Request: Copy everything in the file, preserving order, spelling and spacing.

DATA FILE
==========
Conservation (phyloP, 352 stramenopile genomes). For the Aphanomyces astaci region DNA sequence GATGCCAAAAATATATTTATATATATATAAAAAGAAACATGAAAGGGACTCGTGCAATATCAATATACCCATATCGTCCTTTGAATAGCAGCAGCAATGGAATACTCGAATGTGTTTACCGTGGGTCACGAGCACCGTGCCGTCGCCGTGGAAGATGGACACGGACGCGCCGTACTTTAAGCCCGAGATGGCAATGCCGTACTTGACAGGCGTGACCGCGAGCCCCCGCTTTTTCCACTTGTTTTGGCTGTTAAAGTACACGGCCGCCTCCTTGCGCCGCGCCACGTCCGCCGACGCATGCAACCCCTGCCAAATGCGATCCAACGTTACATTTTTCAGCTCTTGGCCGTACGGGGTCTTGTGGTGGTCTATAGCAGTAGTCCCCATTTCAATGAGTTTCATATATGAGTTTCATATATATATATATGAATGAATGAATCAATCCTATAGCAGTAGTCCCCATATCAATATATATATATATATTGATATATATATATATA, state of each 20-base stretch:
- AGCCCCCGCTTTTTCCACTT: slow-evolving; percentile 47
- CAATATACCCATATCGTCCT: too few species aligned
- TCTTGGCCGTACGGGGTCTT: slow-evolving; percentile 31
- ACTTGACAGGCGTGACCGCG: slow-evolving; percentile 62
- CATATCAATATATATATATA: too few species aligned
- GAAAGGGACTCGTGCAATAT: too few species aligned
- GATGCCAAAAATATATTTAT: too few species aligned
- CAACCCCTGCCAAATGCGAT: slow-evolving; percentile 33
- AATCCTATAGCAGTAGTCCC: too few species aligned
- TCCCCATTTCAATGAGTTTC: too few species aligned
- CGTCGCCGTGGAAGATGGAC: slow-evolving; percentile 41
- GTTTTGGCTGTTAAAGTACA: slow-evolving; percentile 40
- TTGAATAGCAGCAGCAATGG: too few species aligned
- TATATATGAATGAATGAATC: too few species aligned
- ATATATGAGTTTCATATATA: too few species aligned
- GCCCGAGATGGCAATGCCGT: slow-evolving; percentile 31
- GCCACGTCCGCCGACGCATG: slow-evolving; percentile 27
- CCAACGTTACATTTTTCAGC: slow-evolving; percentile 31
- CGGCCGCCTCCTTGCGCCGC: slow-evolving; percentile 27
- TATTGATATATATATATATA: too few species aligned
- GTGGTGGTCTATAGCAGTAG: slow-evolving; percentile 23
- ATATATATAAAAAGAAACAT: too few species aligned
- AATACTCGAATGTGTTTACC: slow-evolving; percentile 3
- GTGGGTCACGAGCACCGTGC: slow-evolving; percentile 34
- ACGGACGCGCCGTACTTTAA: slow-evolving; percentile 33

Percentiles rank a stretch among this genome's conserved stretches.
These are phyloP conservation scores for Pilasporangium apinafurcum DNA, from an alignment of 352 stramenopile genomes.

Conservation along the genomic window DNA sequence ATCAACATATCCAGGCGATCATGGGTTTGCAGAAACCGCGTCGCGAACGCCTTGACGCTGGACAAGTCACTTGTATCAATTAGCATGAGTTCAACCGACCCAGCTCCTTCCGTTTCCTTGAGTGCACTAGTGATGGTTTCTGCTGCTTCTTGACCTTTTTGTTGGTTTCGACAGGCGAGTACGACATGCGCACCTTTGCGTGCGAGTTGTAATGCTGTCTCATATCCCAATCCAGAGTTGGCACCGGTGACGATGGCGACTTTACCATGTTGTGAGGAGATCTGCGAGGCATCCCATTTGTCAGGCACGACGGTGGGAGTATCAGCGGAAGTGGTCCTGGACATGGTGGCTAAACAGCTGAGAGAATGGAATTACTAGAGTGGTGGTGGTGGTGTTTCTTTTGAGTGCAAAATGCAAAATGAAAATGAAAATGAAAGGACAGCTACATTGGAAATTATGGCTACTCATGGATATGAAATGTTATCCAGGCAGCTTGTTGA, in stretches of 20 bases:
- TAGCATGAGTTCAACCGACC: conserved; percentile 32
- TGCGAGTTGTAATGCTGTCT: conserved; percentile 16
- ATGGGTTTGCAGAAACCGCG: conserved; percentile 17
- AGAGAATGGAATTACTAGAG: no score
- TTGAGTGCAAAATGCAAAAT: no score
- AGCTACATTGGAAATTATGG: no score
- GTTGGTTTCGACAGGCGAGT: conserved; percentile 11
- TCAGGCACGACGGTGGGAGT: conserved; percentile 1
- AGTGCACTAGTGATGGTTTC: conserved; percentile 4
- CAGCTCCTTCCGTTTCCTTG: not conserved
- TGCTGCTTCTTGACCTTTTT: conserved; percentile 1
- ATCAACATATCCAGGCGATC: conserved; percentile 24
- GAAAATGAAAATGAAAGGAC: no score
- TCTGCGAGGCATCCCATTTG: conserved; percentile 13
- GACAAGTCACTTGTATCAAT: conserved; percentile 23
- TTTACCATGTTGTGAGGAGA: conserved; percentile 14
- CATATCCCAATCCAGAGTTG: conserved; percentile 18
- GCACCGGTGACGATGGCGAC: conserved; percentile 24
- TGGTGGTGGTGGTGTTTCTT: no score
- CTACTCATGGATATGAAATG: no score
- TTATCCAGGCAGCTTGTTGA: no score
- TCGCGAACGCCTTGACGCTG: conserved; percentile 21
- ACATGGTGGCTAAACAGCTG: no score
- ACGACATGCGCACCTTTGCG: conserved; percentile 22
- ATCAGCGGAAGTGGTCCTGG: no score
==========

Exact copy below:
Conservation (phyloP, 352 stramenopile genomes). For the Aphanomyces astaci region DNA sequence GATGCCAAAAATATATTTATATATATATAAAAAGAAACATGAAAGGGACTCGTGCAATATCAATATACCCATATCGTCCTTTGAATAGCAGCAGCAATGGAATACTCGAATGTGTTTACCGTGGGTCACGAGCACCGTGCCGTCGCCGTGGAAGATGGACACGGACGCGCCGTACTTTAAGCCCGAGATGGCAATGCCGTACTTGACAGGCGTGACCGCGAGCCCCCGCTTTTTCCACTTGTTTTGGCTGTTAAAGTACACGGCCGCCTCCTTGCGCCGCGCCACGTCCGCCGACGCATGCAACCCCTGCCAAATGCGATCCAACGTTACATTTTTCAGCTCTTGGCCGTACGGGGTCTTGTGGTGGTCTATAGCAGTAGTCCCCATTTCAATGAGTTTCATATATGAGTTTCATATATATATATATGAATGAATGAATCAATCCTATAGCAGTAGTCCCCATATCAATATATATATATATATTGATATATATATATATA, state of each 20-base stretch:
- AGCCCCCGCTTTTTCCACTT: slow-evolving; percentile 47
- CAATATACCCATATCGTCCT: too few species aligned
- TCTTGGCCGTACGGGGTCTT: slow-evolving; percentile 31
- ACTTGACAGGCGTGACCGCG: slow-evolving; percentile 62
- CATATCAATATATATATATA: too few species aligned
- GAAAGGGACTCGTGCAATAT: too few species aligned
- GATGCCAAAAATATATTTAT: too few species aligned
- CAACCCCTGCCAAATGCGAT: slow-evolving; percentile 33
- AATCCTATAGCAGTAGTCCC: too few species aligned
- TCCCCATTTCAATGAGTTTC: too few species aligned
- CGTCGCCGTGGAAGATGGAC: slow-evolving; percentile 41
- GTTTTGGCTGTTAAAGTACA: slow-evolving; percentile 40
- TTGAATAGCAGCAGCAATGG: too few species aligned
- TATATATGAATGAATGAATC: too few species aligned
- ATATATGAGTTTCATATATA: too few species aligned
- GCCCGAGATGGCAATGCCGT: slow-evolving; percentile 31
- GCCACGTCCGCCGACGCATG: slow-evolving; percentile 27
- CCAACGTTACATTTTTCAGC: slow-evolving; percentile 31
- CGGCCGCCTCCTTGCGCCGC: slow-evolving; percentile 27
- TATTGATATATATATATATA: too few species aligned
- GTGGTGGTCTATAGCAGTAG: slow-evolving; percentile 23
- ATATATATAAAAAGAAACAT: too few species aligned
- AATACTCGAATGTGTTTACC: slow-evolving; percentile 3
- GTGGGTCACGAGCACCGTGC: slow-evolving; percentile 34
- ACGGACGCGCCGTACTTTAA: slow-evolving; percentile 33

Percentiles rank a stretch among this genome's conserved stretches.
These are phyloP conservation scores for Pilasporangium apinafurcum DNA, from an alignment of 352 stramenopile genomes.

Conservation along the genomic window DNA sequence ATCAACATATCCAGGCGATCATGGGTTTGCAGAAACCGCGTCGCGAACGCCTTGACGCTGGACAAGTCACTTGTATCAATTAGCATGAGTTCAACCGACCCAGCTCCTTCCGTTTCCTTGAGTGCACTAGTGATGGTTTCTGCTGCTTCTTGACCTTTTTGTTGGTTTCGACAGGCGAGTACGACATGCGCACCTTTGCGTGCGAGTTGTAATGCTGTCTCATATCCCAATCCAGAGTTGGCACCGGTGACGATGGCGACTTTACCATGTTGTGAGGAGATCTGCGAGGCATCCCATTTGTCAGGCACGACGGTGGGAGTATCAGCGGAAGTGGTCCTGGACATGGTGGCTAAACAGCTGAGAGAATGGAATTACTAGAGTGGTGGTGGTGGTGTTTCTTTTGAGTGCAAAATGCAAAATGAAAATGAAAATGAAAGGACAGCTACATTGGAAATTATGGCTACTCATGGATATGAAATGTTATCCAGGCAGCTTGTTGA, in stretches of 20 bases:
- TAGCATGAGTTCAACCGACC: conserved; percentile 32
- TGCGAGTTGTAATGCTGTCT: conserved; percentile 16
- ATGGGTTTGCAGAAACCGCG: conserved; percentile 17
- AGAGAATGGAATTACTAGAG: no score
- TTGAGTGCAAAATGCAAAAT: no score
- AGCTACATTGGAAATTATGG: no score
- GTTGGTTTCGACAGGCGAGT: conserved; percentile 11
- TCAGGCACGACGGTGGGAGT: conserved; percentile 1
- AGTGCACTAGTGATGGTTTC: conserved; percentile 4
- CAGCTCCTTCCGTTTCCTTG: not conserved
- TGCTGCTTCTTGACCTTTTT: conserved; percentile 1
- ATCAACATATCCAGGCGATC: conserved; percentile 24
- GAAAATGAAAATGAAAGGAC: no score
- TCTGCGAGGCATCCCATTTG: conserved; percentile 13
- GACAAGTCACTTGTATCAAT: conserved; percentile 23
- TTTACCATGTTGTGAGGAGA: conserved; percentile 14
- CATATCCCAATCCAGAGTTG: conserved; percentile 18
- GCACCGGTGACGATGGCGAC: conserved; percentile 24
- TGGTGGTGGTGGTGTTTCTT: no score
- CTACTCATGGATATGAAATG: no score
- TTATCCAGGCAGCTTGTTGA: no score
- TCGCGAACGCCTTGACGCTG: conserved; percentile 21
- ACATGGTGGCTAAACAGCTG: no score
- ACGACATGCGCACCTTTGCG: conserved; percentile 22
- ATCAGCGGAAGTGGTCCTGG: no score